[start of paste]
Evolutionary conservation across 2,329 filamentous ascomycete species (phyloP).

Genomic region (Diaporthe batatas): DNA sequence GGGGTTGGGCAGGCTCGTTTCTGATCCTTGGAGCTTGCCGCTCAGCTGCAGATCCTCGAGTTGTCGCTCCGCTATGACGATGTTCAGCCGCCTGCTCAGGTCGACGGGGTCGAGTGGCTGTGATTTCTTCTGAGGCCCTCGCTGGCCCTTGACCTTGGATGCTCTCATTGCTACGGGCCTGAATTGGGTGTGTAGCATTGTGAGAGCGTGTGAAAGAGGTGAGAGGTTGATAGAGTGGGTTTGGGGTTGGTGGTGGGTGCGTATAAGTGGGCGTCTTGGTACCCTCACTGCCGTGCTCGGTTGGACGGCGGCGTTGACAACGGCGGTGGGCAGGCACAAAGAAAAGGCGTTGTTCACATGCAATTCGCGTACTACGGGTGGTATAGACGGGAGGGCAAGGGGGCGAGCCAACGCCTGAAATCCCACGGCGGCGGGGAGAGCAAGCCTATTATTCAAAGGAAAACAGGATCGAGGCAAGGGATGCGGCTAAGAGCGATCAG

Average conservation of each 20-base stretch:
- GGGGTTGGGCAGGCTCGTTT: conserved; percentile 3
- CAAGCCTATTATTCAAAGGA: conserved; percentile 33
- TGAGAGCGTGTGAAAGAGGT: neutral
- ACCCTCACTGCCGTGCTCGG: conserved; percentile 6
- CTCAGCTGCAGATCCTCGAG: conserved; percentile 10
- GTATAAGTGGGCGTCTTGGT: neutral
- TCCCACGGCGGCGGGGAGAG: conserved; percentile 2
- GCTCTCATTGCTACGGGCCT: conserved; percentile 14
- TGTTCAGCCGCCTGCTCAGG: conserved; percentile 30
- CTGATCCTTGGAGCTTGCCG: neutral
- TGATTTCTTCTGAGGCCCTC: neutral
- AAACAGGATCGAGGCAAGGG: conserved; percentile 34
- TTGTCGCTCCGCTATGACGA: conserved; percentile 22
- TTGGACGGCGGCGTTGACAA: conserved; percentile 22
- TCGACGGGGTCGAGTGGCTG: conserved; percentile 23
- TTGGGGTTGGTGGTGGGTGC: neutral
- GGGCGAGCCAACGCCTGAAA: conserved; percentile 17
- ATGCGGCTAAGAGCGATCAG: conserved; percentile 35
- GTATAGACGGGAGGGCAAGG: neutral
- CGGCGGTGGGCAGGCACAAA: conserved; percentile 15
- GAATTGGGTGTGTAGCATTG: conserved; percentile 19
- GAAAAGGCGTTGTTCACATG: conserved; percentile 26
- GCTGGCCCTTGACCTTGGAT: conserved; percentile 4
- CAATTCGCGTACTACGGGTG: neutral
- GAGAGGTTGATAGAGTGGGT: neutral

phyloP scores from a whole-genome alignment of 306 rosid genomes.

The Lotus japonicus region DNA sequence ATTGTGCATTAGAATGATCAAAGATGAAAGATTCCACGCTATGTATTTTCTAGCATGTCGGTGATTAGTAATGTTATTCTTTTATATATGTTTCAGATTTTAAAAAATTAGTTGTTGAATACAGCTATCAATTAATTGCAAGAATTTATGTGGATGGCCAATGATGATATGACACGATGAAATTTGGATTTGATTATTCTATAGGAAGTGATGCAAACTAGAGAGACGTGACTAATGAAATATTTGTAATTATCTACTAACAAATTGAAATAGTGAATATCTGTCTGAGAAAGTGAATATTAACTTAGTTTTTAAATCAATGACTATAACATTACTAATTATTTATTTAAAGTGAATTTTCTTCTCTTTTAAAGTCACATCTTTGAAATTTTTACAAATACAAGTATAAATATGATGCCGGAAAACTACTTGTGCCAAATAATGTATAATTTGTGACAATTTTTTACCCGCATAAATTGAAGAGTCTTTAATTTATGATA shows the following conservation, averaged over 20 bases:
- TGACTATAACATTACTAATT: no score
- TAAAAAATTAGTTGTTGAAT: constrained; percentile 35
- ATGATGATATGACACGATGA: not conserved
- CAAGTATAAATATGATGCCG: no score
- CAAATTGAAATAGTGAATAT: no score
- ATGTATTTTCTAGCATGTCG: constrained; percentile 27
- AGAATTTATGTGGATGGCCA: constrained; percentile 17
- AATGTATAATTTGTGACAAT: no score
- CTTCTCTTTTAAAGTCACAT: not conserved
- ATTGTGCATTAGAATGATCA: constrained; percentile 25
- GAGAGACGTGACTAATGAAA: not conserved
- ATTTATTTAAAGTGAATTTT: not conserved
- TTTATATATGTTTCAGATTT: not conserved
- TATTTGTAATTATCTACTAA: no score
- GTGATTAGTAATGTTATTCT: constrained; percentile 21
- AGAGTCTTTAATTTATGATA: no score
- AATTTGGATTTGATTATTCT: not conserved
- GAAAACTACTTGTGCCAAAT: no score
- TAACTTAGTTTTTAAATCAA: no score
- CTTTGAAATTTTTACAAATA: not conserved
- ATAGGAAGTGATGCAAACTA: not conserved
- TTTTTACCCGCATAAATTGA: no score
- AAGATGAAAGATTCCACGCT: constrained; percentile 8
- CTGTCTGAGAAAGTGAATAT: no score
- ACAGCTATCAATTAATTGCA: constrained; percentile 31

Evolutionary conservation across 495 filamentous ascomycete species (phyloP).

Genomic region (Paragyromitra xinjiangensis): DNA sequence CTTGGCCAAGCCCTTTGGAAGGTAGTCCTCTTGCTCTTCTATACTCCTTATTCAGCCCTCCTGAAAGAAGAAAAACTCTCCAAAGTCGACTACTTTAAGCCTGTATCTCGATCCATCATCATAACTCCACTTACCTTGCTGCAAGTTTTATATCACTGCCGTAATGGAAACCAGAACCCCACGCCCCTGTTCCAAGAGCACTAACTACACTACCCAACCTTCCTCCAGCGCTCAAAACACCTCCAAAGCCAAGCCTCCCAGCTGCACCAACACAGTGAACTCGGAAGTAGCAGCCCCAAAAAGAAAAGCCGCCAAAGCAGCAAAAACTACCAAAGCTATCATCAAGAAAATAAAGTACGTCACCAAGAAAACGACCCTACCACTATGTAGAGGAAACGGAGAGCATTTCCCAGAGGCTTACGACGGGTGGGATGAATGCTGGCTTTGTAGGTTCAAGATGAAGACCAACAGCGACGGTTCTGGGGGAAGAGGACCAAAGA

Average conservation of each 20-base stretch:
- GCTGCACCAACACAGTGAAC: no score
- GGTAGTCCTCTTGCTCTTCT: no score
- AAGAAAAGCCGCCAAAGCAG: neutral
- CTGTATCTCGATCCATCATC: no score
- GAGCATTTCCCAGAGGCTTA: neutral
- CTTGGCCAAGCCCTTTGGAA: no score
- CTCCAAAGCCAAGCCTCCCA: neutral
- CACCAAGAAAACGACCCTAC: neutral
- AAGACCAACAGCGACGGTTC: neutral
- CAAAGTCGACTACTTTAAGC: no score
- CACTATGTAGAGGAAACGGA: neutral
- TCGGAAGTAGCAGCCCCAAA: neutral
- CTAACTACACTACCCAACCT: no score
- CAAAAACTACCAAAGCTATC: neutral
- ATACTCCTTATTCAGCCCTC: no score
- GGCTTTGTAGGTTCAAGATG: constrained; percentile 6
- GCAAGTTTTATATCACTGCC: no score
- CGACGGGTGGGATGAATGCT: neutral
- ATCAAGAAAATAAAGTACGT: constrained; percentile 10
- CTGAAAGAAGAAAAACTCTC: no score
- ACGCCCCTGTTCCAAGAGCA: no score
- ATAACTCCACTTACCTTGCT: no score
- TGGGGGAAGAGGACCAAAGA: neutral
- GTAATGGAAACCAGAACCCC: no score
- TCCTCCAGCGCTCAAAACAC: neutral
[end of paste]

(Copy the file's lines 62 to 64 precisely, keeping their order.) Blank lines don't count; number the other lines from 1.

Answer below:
- CTGTATCTCGATCCATCATC: no score
- GAGCATTTCCCAGAGGCTTA: neutral
- CTTGGCCAAGCCCTTTGGAA: no score